How long symptoms appear after exposure and infection?
For both COVID-19 and flu, 1 or more days can pass between a person becoming infected and when he or she starts to experience illness symptoms.
If a person has COVID-19, it could take them longer to develop symptoms than if they had flu.
Typically, a person develops symptoms anywhere from 1 to 4 days after infection.
Typically, a person develops symptoms 5 days after being infected, but symptoms can appear as early as 2 days after infection or as late as 14 days after infection, and the time range can vary.
How long someone can spread the virus?
For both COVID-19 and flu, it’s possible to spread the virus for at least 1 day before experiencing any symptoms.
If a person has COVID-19, they may be contagious for a longer period of time than if they had flu
Most people with flu are contagious for about 1 day before they show symptoms.
Older children and adults with flu appear to be most contagious during the initial 3-4 days of their illness but many remain contagious for about 7 days.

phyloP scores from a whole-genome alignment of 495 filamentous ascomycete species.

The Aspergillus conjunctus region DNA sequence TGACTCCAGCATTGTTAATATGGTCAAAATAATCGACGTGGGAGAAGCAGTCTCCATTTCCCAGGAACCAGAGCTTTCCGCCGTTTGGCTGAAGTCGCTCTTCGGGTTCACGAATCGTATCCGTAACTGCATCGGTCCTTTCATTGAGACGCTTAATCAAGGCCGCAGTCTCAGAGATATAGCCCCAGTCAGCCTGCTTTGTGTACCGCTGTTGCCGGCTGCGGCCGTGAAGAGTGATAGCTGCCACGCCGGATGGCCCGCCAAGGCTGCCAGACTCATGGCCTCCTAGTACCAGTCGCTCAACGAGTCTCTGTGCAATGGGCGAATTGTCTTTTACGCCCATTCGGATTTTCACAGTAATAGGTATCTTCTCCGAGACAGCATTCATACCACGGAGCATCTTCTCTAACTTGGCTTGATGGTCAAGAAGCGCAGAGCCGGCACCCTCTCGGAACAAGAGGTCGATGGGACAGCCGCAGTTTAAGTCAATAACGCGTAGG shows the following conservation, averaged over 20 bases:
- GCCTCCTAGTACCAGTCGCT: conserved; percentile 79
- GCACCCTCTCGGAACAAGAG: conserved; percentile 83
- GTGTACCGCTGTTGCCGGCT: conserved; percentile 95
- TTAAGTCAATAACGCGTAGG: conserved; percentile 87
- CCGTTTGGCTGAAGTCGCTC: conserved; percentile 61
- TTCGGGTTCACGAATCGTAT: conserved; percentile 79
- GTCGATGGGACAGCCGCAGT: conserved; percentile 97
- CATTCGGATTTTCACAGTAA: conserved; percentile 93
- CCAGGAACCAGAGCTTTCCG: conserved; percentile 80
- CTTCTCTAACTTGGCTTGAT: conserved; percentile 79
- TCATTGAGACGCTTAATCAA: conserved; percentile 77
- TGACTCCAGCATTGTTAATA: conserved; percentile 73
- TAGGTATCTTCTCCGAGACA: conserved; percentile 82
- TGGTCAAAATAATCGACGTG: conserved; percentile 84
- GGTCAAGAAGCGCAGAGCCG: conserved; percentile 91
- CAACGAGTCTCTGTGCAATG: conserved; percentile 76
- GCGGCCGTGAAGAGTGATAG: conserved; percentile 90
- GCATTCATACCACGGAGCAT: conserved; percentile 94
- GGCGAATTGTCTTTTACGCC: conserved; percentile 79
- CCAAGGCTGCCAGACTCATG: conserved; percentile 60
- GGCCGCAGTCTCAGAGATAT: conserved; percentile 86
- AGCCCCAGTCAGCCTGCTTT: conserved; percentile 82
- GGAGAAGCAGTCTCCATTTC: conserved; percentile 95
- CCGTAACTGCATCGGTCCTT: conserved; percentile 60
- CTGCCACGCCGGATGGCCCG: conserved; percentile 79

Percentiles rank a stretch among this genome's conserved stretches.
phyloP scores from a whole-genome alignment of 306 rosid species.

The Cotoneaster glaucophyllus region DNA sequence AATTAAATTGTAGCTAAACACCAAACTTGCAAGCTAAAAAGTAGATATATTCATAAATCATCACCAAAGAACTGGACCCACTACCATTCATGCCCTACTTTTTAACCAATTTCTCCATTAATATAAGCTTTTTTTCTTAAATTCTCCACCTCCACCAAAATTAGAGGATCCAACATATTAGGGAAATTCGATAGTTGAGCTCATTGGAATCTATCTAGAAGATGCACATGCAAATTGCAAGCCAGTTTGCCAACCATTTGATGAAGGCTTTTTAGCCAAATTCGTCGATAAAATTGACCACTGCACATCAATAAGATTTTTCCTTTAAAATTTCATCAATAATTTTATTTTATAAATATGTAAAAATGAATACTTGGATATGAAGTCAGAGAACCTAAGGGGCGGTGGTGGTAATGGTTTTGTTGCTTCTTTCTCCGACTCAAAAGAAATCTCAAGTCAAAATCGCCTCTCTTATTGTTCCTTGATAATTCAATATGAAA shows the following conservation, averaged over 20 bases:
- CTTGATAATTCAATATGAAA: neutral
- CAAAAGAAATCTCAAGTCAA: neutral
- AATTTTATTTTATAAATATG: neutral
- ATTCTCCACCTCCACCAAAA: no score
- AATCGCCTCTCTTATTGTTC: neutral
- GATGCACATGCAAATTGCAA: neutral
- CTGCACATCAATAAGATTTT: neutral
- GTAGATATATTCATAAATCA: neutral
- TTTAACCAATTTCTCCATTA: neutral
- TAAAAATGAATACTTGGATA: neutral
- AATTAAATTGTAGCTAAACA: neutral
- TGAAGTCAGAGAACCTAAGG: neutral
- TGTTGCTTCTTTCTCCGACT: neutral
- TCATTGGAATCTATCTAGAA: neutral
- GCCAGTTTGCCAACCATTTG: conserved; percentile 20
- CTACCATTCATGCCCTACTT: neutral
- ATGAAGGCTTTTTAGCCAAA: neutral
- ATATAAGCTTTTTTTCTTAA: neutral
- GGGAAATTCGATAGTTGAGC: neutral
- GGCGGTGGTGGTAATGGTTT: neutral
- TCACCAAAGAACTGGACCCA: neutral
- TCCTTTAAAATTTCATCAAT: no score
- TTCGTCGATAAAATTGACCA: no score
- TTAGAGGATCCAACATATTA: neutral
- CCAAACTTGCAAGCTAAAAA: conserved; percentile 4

Infants and people with weakened immune systems can be contagious for even longer.
How long someone can spread the virus that causes COVID-19 is still under investigation.
It’s possible for people to spread the virus for about 2 days before experiencing signs or symptoms and remain contagious for at least 10 days after signs or symptoms first appeared. If someone is asymptomatic or their symptoms go away, it’s possible to remain contagious for at least 10 days after testing positive for COVID-19.
People at High-Risk for Severe Illness
Both COVID-19 and flu illness can result in severe illness and complications. Those at highest risk include:
People with certain underlying medical conditions
The risk of complications for healthy children is higher for flu compared to COVID-19. However, infants and children with underlying medical conditions are at increased risk for both flu and COVID-19.
Young children are at higher risk of severe illness from flu.
School-aged children infected with COVID-19 are at higher risk. Developing rare but severe complication of COVID-19.
Both COVID-19 and flu can result in complications, including:
Acute respiratory distress syndrome (i.e. fluid in lungs)